NEW YORK, NEW YORK – AUGUST 28: Naomi Osaka of Japan makes her way to the court for her semifinal match against Elise Mertens of Belgium during the Western & Southern Open at the USTA Billie Jean King National Tennis Center on August 28, 2020 in the Queens borough of New York City. Matthew Stockman/Getty Images/AFP

Japanese fourth seed Naomi Osaka won the semi-final match she once vowed not to play, defeating Belgium’s Elise Mertens on Friday to reach the ATP and WTA Western & Southern Open final.

Osaka saved 18 of 21 break points in her 6-2, 7-6 (7/5) victory, advancing to Saturday’s championship match against two-time Australian Open winner Victoria Azarenka in the same New York Covid-19 quarantine bubble where the US Open begins on Monday.

“My service game was tougher than normal. I’m glad I was able to save 18 of them,” Osaka said. “Preparing for this match was a bit stressful but I’m glad I was able to close it out.”

Two-time Grand Slam champion Osaka, of Haitian and Japanese heritage, said Wednesday she wouldn’t play in the semi-finals to protest the police shooting of African-American Jacob Blake in Kenosha, Wisconsin.

Osaka said she was “sick to her stomach” and “exhausted” by repeated violence against blacks by US police, echoing a move by the NBA Milwaukee Bucks in boycotting a playoff game for the same reason.

“I honestly didn’t even think it would be that big of a deal,” Osaka said Friday.

“I always thought it would be nice if someone started in tennis. I’m more of a follower. I was waiting and waiting and then I realized I was the one who was going to have to take the first step.

“I just wanted to create awareness in the tennis bubble. I think I did my job, I guess.”

Osaka’s decision prompted the WTA and ATP to postpone all semi-final matches to Friday, which inspired Osaka to change her mind and play, although she was worried other delayed players would be upset.

“I don’t want them to blame me for the one-day break because their schedule got messed up,” she said.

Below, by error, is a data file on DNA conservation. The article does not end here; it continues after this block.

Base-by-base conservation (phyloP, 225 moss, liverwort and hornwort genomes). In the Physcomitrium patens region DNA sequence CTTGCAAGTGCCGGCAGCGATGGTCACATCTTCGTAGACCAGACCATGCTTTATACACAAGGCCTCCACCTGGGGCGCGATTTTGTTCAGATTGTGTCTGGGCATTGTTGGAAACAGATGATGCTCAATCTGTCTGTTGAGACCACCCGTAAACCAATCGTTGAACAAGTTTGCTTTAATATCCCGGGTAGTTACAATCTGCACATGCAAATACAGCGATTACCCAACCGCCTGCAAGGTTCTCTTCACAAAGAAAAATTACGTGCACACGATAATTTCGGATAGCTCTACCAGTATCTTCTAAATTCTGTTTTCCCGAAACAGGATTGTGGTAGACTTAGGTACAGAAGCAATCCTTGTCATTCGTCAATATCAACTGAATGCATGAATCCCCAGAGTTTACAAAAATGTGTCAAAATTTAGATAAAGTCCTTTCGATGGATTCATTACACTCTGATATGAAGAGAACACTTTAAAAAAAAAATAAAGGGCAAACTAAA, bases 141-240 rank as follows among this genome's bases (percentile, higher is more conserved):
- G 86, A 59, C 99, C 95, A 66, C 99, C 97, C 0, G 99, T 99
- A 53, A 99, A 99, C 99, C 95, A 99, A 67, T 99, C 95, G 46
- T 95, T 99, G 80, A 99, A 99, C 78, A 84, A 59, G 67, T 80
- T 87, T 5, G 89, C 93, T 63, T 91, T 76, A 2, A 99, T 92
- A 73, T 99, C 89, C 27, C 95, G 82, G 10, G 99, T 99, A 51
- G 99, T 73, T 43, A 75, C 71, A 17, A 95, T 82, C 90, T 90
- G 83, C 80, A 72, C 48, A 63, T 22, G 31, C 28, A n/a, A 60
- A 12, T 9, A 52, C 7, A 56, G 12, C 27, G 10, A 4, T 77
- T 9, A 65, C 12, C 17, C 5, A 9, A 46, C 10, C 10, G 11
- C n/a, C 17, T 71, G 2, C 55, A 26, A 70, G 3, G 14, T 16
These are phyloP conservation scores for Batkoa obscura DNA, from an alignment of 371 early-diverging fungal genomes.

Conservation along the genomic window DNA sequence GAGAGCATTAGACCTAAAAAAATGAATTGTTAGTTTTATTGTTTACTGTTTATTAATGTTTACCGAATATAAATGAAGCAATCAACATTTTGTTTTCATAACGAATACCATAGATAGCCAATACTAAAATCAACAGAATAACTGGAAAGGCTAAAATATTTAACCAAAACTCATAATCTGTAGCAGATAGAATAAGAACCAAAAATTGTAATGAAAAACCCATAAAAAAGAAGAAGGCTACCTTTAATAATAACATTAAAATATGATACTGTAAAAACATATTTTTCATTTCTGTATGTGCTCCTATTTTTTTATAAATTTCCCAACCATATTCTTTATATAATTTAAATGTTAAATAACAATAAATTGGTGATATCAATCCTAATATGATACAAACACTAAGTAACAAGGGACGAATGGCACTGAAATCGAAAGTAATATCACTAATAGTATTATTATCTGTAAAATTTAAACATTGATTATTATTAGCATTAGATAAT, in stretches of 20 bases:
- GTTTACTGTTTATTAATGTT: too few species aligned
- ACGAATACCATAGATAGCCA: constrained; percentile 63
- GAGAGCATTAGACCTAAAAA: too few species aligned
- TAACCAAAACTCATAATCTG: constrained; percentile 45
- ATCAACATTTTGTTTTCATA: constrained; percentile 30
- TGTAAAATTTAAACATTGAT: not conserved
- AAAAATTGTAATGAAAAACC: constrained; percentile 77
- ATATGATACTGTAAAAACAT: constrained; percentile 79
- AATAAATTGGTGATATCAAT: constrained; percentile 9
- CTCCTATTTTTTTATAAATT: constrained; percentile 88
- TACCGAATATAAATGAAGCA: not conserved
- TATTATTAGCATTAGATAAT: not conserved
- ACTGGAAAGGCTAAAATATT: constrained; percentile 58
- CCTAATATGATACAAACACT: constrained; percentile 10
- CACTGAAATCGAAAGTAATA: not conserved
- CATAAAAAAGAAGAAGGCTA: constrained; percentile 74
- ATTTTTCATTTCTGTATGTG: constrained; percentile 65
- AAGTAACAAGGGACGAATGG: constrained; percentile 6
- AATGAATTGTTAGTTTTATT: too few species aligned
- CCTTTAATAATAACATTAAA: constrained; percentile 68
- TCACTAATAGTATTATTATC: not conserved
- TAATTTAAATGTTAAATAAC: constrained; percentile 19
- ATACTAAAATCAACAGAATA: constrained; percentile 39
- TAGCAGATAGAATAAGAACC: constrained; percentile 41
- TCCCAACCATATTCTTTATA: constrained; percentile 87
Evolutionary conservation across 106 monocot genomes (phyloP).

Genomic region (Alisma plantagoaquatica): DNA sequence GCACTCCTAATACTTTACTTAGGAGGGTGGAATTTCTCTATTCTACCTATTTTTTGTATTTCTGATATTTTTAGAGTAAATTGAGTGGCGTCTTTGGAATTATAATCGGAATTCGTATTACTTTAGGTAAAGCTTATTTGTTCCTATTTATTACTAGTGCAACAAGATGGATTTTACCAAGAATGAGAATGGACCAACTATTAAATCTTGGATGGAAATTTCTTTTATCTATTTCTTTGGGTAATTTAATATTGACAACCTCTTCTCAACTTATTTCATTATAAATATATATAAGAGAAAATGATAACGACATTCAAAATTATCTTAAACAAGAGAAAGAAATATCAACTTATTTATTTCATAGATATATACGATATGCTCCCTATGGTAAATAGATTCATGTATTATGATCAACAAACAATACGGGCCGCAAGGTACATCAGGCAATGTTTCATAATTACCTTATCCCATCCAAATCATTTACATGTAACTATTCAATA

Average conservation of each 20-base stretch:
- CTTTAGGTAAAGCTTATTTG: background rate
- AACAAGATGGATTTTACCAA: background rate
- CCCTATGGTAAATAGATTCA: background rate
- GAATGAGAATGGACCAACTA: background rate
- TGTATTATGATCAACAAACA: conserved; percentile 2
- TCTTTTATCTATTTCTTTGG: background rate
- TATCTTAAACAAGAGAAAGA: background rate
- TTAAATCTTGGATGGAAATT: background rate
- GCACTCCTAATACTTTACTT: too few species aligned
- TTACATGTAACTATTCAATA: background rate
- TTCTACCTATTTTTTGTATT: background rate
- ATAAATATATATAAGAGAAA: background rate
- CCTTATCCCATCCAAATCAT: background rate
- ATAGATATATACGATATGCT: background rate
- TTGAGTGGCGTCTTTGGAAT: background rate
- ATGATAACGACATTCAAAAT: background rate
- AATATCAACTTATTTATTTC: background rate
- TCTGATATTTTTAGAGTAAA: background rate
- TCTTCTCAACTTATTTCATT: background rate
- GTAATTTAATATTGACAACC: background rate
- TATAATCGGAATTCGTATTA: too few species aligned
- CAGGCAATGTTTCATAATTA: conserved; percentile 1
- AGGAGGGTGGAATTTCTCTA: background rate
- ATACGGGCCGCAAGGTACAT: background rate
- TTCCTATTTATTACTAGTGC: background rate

“I was scared but they were really nice.”

Osaka said her big personal gains from the move were “confidence and really becoming more aware of the impact my voice could have.”

Azarenka, from Belarus, defeated British eighth seed Johanna Konta 4-6, 6-4, 6-1 in the other semi-final at the US Open tuneup, which is typically played in Cincinnati but was moved in the wake of the deadly virus outbreak.

On the men’s side, Canada’s Milos Raonic eliminated Greek fourth seed Stefanos Tsitsipas 7-6 (7/5), 6-3 to reach an ATP final against the later winner between top-ranked Novak Djokovic of Serbia and Spanish eighth seed Roberto Bautista Agut.

Mertens was supportive of Osaka and unfazed by the off-again, on-again status of the match.

“I totally get her reason 100% so I’m totally supporting her too,” Mertens said.

Osaka, the 2018 US Open and 2019 Australian Open champion, broke for a 2-0 lead and again in the eighth game to take the first set in 38 minutes.

The 22-year-old Japanese star broke for a 2-0 lead in set two before Mertens rolled through the next four games. Osaka broke back in the seventh game and, after battling into the tie-breaker, won when Mertens hit a backhand wide.

Raonic backs Osaka move
Raonic commended Osaka’s move, saying, “It’s a human right not to have that fear. I hope there is a change in the future and that we as athletes can be a small part of that.”

Raonic saved a break point in the tie-breaker on the way to taking the first set in 55 minutes, then hit a backhand winner off the net cord to break for a 3-1 lead on the way to reaching the final.

“It was tough,” Raonic said. “I stuck with my game and it paid off. I’m happy with my tennis. I took my time to get healthy and put in the work and it has paid off.”

Raonic, the 2016 Wimbledon runner-up in his lone Grand Slam final, has never gone past the fourth round at Flushing Meadows but hopes a title could signal a breakthrough.

“It would be incredible,” he said. “I want to go to heights I haven’t achieved yet and this is part of it. I hope to get that next step tomorrow.”

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